The ballot this time around is all kinds of long. I’m going to skip the local races because I assume those aren’t of relevance to very many readers (and locals probably already know how they’re voting locally). Some resources you may find handy for doing your own research: Ballotpedia provides overviews of ballot measures, Project Vote Smart covers candidates and propositions, endorsements from the California League of Women Voters, the Courage Campaign has issued a voter’s guide compiling recommendations from a number of progressive groups (irritatingly in .pdf only), and Calitics covers political issues extensively.
Be advised that this is highly biased! If you’re looking for neutral, thoughtful, well-measured assessments of the 2010 ballot, this is not the right place.
Governor: Jerry Brown (Democrat). I like Jerry Brown, I think he’s a pretty solid guy, he’s been an aggressive AG especially for the rights of Californians living in poverty, and we absolutely do not want Meg Whitman as Governor of California. I don’t usually write anti-endorsements, but Whitman would be bad for California. You can check out Brown’s platform here.
Lieutenant Governor: Jimi Castillo (Green). Castillo’s taken a strong stance on prison reform, education, rights for indigenous people, and environmental protection. You can read more about Castillo here.
Secretary of State: Debra Bowen. She’s doing an ok job, I say, let’s keep her. She has experience that is going to come in really handy as the state deals with a cascading series of issues in the coming years. Here’s Bowen’s site.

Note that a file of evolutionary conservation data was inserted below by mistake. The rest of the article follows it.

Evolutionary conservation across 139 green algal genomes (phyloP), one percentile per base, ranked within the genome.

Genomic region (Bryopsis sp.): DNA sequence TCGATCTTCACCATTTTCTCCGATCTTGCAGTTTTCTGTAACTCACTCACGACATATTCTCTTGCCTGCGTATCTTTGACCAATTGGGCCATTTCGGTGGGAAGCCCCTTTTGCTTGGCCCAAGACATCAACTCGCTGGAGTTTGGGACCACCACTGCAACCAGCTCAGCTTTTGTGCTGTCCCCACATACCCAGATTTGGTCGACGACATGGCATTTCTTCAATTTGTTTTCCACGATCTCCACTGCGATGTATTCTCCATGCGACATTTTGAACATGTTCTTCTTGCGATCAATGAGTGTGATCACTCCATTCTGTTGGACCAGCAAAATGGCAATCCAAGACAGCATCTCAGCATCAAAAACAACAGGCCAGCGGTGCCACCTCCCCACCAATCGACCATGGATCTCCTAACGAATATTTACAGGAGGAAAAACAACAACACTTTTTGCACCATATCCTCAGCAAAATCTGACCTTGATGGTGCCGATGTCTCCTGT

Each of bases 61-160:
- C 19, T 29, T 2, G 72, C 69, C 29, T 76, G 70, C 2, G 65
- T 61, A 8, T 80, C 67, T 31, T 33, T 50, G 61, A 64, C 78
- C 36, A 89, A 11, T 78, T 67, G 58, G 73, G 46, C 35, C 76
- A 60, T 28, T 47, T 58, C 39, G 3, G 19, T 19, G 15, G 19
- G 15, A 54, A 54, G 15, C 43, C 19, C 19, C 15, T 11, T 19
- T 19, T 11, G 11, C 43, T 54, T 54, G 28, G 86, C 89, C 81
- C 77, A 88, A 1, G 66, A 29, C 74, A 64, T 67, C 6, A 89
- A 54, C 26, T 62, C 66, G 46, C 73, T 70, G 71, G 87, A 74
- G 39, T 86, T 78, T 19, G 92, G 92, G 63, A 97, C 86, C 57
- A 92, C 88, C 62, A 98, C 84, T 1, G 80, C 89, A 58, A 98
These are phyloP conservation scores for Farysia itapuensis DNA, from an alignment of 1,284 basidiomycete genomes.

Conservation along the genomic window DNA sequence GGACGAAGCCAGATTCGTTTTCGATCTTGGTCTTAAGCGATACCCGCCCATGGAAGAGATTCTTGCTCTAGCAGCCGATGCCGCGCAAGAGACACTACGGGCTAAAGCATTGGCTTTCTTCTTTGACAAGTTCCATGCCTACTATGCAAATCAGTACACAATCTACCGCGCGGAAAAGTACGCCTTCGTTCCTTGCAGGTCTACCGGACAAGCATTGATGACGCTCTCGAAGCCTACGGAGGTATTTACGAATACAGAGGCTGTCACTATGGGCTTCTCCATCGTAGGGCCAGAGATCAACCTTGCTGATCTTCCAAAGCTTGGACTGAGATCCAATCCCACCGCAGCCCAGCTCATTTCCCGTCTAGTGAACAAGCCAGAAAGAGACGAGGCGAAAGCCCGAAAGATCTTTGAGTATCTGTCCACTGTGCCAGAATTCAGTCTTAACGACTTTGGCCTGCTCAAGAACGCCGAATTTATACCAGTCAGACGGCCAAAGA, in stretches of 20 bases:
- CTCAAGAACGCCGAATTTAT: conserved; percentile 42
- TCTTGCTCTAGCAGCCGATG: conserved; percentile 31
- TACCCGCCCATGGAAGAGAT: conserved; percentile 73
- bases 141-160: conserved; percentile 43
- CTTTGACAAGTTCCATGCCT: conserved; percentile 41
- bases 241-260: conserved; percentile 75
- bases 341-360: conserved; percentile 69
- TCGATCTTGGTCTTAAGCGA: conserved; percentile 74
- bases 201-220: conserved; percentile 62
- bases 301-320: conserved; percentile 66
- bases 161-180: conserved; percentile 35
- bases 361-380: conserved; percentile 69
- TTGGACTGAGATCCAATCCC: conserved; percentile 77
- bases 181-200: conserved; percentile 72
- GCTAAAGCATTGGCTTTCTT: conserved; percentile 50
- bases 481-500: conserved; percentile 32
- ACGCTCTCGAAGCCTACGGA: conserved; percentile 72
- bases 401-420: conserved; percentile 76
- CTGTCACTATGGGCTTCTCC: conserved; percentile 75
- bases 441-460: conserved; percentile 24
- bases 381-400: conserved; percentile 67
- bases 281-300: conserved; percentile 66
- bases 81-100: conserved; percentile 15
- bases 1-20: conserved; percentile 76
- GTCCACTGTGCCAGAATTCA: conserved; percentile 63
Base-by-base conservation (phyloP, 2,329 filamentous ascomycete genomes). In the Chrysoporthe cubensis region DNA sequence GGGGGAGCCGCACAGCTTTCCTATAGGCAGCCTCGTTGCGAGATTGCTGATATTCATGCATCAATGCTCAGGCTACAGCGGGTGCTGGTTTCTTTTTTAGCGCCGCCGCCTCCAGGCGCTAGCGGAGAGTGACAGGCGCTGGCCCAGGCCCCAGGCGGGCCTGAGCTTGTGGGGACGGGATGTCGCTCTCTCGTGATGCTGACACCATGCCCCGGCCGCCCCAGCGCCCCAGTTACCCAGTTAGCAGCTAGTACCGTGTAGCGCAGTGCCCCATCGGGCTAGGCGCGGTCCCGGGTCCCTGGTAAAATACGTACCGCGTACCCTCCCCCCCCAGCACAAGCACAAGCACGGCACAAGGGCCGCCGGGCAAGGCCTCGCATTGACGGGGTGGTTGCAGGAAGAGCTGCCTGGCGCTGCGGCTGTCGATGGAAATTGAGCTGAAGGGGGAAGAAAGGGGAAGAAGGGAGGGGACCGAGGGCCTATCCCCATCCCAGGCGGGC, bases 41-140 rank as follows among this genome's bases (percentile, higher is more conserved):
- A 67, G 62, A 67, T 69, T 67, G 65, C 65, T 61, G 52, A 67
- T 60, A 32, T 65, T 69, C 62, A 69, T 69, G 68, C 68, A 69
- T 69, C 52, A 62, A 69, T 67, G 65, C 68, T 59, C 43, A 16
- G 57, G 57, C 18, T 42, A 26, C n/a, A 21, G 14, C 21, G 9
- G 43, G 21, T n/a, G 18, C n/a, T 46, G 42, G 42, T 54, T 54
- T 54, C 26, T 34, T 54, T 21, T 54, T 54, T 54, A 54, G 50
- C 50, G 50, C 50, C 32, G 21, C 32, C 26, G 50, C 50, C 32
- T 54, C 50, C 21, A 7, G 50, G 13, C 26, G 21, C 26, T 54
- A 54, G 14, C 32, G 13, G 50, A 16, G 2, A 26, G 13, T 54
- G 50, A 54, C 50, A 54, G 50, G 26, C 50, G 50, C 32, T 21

State Controller: John Chiang. He’s not afraid to audit for waste and overspending and he’s pushing for a more functional California budget. Chiang’s campaign site.
State Treasurer: Bill Lockyer. Not that there’s much left in the state treasury at this point, but Lockyer has a reasonably good record and he’s been very outspoken about problematic aspects of the budget. Lockyer’s campaign site.
Attorney General: Kamala Harris. Harris has experience, she’s performed with distinction as San Francisco’s DA, and she’s interested in community intervention and rehabilitation to address recidivism. I think she’ll be a strong advocate for disadvantaged communities in California as AG; just for example, she’s set up outreach programs to immigrant communities in San Francisco, providing free legal clinics. Harris’ site.
Insurance Commissioner: Dave Jones. This man has a history of butting heads with insurance companies. Need I say more? Jones’ campaign site.